Correlates of subjective well-being in male sample
Gintautas Šilinskas
Rita Žukauskienė
Published 2004-01-01


subjective well-being

How to Cite

Šilinskas G., & Žukauskienė R. (2004). Correlates of subjective well-being in male sample. Psichologija, 30, 47-58.


Subjective well-being (SWB) is people’s cognitive and emotional evaluation of their lives, which in our everyday vocabulary is called happiness (Diener et al., 2003). The scientific analysis of subjective well-being refers to people’s emotional reactions to events and global judgments about life satisfaction. Life satisfaction is an overall positive perception or feeling about the quality of own life (Corsini, 1999) and it can be broken down in satisfaction with specific important domains like close romantic relations or satisfaction with job (Daukantaitë and Bergman, 2003). Emotional component of SWB means a tendency to respond to one’s environment with good or bad feelings, emotions, reactions (Corsini, 1999). Though, scientists divide affect into two different groups – positive affect and negative affect.
The purpose of the study is to investigate subjective well-being in the sample of Lithuanian men. The main interest was to study: 1) the relationship between general SWB components and satisfaction with important domains; 2) the differences in SWB in different groups based on demographic factors; 3) the relationship between general SWB components and personality traits. The statistical package SPSS with a probability level of 0.05 was used to process the data.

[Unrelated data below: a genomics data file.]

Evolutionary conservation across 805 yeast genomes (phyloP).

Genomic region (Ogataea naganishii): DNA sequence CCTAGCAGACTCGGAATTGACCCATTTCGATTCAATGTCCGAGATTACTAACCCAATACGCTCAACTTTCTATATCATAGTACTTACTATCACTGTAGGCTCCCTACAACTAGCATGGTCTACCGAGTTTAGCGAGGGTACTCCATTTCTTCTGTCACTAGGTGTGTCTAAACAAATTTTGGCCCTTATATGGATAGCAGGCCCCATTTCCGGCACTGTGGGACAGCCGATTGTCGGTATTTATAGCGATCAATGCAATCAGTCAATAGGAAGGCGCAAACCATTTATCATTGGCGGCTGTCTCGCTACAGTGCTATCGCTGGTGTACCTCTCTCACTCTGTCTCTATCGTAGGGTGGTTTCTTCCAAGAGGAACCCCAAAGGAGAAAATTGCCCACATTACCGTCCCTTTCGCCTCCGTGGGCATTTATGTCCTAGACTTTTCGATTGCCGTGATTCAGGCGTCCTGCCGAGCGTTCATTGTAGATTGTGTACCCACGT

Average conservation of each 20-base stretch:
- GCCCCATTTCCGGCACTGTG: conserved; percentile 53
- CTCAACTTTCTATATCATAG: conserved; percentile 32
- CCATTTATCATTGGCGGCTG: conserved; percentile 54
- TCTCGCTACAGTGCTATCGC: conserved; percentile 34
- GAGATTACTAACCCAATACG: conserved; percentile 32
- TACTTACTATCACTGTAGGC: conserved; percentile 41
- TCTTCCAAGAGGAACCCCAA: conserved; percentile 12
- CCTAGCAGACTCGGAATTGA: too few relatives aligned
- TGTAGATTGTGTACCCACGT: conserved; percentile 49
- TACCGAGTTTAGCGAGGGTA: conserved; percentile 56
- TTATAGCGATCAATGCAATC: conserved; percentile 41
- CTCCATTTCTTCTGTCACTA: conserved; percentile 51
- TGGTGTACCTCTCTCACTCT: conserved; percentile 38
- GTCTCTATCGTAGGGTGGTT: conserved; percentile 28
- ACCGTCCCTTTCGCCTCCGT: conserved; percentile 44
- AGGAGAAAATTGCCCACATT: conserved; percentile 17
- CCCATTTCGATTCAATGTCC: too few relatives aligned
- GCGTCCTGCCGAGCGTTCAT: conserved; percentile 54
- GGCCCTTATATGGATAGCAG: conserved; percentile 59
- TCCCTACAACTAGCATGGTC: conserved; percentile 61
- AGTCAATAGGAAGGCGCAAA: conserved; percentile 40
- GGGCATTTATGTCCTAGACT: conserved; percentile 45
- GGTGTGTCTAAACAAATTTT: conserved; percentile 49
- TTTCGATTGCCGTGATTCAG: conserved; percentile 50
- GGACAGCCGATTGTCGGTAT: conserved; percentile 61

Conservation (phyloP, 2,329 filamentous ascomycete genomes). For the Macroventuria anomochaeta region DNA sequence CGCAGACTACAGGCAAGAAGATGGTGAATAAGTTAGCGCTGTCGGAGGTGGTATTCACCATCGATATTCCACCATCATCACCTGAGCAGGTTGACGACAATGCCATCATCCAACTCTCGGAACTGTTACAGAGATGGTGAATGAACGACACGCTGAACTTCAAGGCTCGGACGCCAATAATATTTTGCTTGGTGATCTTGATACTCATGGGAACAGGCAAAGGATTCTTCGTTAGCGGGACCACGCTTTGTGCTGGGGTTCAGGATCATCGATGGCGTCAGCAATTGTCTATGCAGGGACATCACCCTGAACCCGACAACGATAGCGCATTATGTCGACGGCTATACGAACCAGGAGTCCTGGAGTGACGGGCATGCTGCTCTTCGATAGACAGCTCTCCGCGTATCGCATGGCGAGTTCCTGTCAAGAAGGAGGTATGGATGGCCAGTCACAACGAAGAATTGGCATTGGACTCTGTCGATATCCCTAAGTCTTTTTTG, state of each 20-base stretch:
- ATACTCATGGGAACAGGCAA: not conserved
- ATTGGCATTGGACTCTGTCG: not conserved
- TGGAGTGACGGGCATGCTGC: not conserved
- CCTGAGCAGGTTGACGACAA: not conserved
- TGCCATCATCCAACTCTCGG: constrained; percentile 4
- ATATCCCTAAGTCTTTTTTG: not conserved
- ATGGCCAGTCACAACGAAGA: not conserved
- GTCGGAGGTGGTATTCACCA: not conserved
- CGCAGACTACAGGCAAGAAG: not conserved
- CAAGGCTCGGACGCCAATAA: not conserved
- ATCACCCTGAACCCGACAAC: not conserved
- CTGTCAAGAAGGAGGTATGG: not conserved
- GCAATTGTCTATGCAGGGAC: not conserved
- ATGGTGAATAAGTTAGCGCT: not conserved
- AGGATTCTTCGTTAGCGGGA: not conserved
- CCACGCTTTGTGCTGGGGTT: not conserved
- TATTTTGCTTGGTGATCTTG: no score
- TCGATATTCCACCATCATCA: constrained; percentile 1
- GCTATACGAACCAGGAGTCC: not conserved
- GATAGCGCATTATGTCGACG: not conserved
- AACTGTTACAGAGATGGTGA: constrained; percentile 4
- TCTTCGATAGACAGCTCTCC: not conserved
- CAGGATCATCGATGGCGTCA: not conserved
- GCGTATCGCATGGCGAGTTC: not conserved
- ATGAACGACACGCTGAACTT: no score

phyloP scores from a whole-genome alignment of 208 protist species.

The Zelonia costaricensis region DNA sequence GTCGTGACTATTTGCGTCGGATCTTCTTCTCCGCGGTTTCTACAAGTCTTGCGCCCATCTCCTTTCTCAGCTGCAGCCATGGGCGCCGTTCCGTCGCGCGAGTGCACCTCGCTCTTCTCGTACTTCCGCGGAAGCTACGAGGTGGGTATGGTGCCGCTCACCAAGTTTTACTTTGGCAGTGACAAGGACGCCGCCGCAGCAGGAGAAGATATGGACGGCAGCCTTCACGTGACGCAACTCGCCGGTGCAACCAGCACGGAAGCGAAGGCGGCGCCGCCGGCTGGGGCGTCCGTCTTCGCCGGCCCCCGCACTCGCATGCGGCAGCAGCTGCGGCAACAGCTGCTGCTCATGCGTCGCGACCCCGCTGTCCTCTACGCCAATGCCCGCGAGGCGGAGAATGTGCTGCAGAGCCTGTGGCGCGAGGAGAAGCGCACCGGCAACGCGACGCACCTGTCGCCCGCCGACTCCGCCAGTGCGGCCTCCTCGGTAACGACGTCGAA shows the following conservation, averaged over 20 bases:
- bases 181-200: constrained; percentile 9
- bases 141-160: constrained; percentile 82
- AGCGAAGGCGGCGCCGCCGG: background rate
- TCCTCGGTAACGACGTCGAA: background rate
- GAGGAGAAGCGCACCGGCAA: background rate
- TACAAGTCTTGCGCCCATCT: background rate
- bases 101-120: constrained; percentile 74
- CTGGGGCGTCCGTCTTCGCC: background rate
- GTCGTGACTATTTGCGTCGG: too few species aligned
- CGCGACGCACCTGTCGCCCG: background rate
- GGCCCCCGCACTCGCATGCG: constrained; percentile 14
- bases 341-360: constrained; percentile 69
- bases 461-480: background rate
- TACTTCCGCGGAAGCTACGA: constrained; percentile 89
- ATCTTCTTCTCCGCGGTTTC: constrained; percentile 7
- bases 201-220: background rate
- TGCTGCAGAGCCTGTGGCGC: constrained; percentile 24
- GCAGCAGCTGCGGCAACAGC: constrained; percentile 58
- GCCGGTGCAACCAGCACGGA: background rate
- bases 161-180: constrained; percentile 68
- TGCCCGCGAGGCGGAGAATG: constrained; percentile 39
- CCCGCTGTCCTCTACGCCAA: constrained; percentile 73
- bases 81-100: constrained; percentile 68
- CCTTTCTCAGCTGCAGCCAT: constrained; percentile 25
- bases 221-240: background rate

The research was based on self-report questionnaires in Lithuanian male sample (n = 115). The criteria for recruitment was age, the average age of the sample was 39,67 years. Men were contacted at their working place and were given a self-reported questionnaire. The research took place in different towns of Lithuania.
Results confirm, that components of general SWB are connected to satisfaction with work, leisure, health, relations to partner and children. We found that the mean of each SWB component differed in 3 out of 8 groups of sociodemographic factors such as educational level, current studies, and income per each member of the family. Thus, we support the statement that demographic factors are not strongly related to subjective well-being. The results of the research confirmed findings of other authors, that the strongest and the most reliable correlations were found between SWB components and personality traits such as neuroticism, extraversion, openness to new experiences, agreeableness, consciousness, optimism, and self-esteem. The results of the research let us confirm the results obtained by other scientists that subjective wellbeing is not strongly dependent on the demographic characteristics, but is more likely to be connected to the personality traits.


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